In Defense of No Man's Sky

In Defense of No Man's Sky

When a game is better than its gameplay.
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“No Man’s Sky” is a game about wandering. More than that, it is a video game that allows the player the freedom to completely ignore the narrative threads presented to them and immerse themselves in the digital cosmos. In many ways it is a sort of culmination of that classic gaming idea of “switching your brain off” and exploring. “No Man’s Sky” is also a game rife with controversy in the gaming industry, and middling in broken expectations.

After its launch on August 9 of this year, “No Man’s Sky” has garnered a jumble of mixed reviews from critics and gamers alike. Some people have enjoyed the game while others seem to despise it, even going so far as to make threatening remarks towards the small indie team responsible for its development (this is the internet after all). I, for one, have found myself staunchly in the middle of many of these arguments. The complaints of poor gameplay mechanics and broken promises are all entirely understandable, and raise legitimate concerns about hype, over-promising, and development practices in the gaming industry overall. On the other hand there’s something endlessly fascinating about “No Man’s Sky” and the weird universe it sets you loose in with little to no direction.

The gameplay flaws present in “No Man’s Sky” are, at times, glaring. They can simply be nuisances of extreme minutiae that build overtime to make some of the in-game activities feel like chores, or they can be features that feel straight up broken and frustrating in their poor implementation. The clunky controls, mediocre user interface, and absurd redundancy seem like deal breakers. For many people, these issues have ruined the entire gameplay experience, and yet there are those who, despite it all, are able to enjoy the canvas beneath the interface.





There is a strange sense of magic to “No Man’s Sky” and its boggling digital universe of over 18 quintillion planets, all of which were formed using algorithms and procedural generation to take the input of the artists and designers at Hello Games and form it into something astronomical in scale. The concept alone is enough give those who grew up on science-fiction, whether it be literary works such as Frank Herbert’s classic “Dune” and Larry Niven’s magnificent “Ringworld” (a personal favourite), or cinematic juggernauts such as the “Star Wars” franchise, feel an undeniable desire to meander through the alien landscapes that sprawl out before them.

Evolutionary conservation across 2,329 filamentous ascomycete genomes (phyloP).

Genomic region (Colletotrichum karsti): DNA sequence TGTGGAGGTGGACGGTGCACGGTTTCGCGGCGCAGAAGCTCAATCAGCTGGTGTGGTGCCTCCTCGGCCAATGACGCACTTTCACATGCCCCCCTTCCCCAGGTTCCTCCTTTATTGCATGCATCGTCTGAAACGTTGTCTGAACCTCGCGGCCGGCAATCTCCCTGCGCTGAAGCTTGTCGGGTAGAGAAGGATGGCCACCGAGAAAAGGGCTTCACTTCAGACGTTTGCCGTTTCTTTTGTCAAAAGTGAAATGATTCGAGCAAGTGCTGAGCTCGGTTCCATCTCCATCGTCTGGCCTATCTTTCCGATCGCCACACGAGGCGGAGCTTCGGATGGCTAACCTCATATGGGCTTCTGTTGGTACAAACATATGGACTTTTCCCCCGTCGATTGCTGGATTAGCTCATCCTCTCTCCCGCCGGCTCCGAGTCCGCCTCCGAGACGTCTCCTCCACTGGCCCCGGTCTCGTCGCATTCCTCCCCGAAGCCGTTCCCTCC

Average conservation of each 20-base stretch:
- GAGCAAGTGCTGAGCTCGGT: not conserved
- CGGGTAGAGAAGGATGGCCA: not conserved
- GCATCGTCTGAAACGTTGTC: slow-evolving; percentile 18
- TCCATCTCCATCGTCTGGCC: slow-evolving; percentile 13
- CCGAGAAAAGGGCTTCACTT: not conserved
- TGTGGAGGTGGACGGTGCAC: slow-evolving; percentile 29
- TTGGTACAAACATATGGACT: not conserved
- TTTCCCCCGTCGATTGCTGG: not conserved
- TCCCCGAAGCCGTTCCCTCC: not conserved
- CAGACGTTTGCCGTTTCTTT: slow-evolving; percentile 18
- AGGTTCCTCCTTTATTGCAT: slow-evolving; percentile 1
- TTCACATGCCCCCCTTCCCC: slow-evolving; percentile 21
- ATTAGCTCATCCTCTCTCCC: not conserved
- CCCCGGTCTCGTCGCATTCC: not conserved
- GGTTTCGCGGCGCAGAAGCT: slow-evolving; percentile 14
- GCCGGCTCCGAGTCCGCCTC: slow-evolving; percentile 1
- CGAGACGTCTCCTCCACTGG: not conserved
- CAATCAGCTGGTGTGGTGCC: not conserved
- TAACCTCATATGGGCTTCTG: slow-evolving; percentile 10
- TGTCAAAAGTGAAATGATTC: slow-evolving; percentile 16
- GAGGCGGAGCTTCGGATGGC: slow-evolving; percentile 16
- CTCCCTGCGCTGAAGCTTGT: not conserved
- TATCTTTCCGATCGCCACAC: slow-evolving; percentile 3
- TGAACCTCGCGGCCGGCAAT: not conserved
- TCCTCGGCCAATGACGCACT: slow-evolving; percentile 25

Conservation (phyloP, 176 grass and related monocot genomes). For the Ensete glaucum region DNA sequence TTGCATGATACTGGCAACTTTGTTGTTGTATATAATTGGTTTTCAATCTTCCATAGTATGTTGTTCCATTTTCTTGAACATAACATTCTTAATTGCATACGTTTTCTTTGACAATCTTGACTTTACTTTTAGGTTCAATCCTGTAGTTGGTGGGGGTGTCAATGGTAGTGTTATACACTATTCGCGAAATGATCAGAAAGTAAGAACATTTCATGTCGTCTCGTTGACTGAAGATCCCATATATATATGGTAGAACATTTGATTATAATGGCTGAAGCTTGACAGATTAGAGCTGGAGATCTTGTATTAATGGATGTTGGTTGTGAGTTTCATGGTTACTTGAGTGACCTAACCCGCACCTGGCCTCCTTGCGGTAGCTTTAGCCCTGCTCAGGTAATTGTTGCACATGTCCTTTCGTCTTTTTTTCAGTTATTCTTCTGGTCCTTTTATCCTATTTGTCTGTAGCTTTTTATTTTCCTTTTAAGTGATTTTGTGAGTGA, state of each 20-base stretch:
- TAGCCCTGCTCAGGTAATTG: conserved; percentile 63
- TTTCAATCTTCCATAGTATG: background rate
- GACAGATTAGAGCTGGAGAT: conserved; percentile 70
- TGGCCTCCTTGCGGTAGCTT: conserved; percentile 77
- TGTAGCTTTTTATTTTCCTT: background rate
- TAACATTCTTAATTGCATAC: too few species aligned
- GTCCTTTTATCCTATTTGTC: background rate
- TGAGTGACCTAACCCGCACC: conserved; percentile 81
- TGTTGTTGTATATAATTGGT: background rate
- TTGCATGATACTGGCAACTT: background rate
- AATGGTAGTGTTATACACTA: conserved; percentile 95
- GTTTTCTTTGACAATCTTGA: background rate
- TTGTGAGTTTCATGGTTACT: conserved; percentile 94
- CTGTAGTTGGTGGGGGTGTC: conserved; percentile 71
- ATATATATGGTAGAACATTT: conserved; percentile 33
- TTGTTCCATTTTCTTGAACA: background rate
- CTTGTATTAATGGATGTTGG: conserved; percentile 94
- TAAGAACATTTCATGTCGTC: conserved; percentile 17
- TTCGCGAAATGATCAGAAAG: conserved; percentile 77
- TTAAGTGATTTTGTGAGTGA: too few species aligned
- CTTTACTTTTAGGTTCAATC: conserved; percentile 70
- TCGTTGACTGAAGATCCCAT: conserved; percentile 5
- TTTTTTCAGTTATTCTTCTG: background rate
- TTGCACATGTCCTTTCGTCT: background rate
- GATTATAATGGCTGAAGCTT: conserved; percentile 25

These planets, undiscovered until a player sets foot upon them for the first time, can be vibrant with otherworldly plant and animal life, or barren like a vast wasteland that curves endlessly past the horizon, leaving you as a lonely explorer. The art direction of “No Man’s Sky” is pulpy and pleasant, feeling like a journey across the covers of the classic science-fiction novels and choose your own adventure books of years gone by, giving itself up only to those players who allow themselves to get past the broken gameplay and simply enjoy the world itself. That, in essence, is the key to not only understanding why some people still play “No Man’s Sky” even with its dreadfully executed systems but also to understanding that while it works poorly as a video game it works fabulously as an adventure. The expressive art, adventurous music, strange and hazy lore, and brazenly vague presentation all come together to create an experience that can, for those who are open to the ideas and mysteries tucked beneath the flawed gameplay, immerse you in landscapes and lonely explorations unlike anything else.

I will not argue that “No Man’s Sky” is a great game, it simply isn’t. From a pure gameplay perspective “No Man’s Sky” is a fairly unpolished mess that finds itself emulating overplayed, often lazy tropes of the survival genre with an unintuitive user interface and a clunky control scheme to boot. Those who dislike it and feel disappointed by the lacklustre game are perfectly reasonable, but to me, that is far from the point. The argument here, rather, is that “No Man’s Sky” is the embodiment of digital wanderlust, it is a surreal experience rather than a good game. It opens up the doors of possibilities in digital entertainment and brings the pure aesthetic joy of sci-fi adventure into a new realm. For some, myself included, it is a reminder of those beautiful moments as a child where science-fiction pulled you past the screen or the page and gave you the stars to wander through and play with.

Cover Image Credit: Engadget

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'Difficult Women' Book Review

How Roxane Gay changed how I saw myself
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Roxane Gay is an extremely talented author. I fell in love with her writing after being assigned a section of The Bad Feminist in a creative writing class. I was instantly sucked into this world of someone who expresses sentiments I had not been able to. That got me started, from there I began Difficult Women. As I was wandering through Square Books, it was the title that caught my attention. As a girl I often here comments on how "crazy" or "dramatic" I can be. I could not help myself, I grabbed the book and ran home to start it.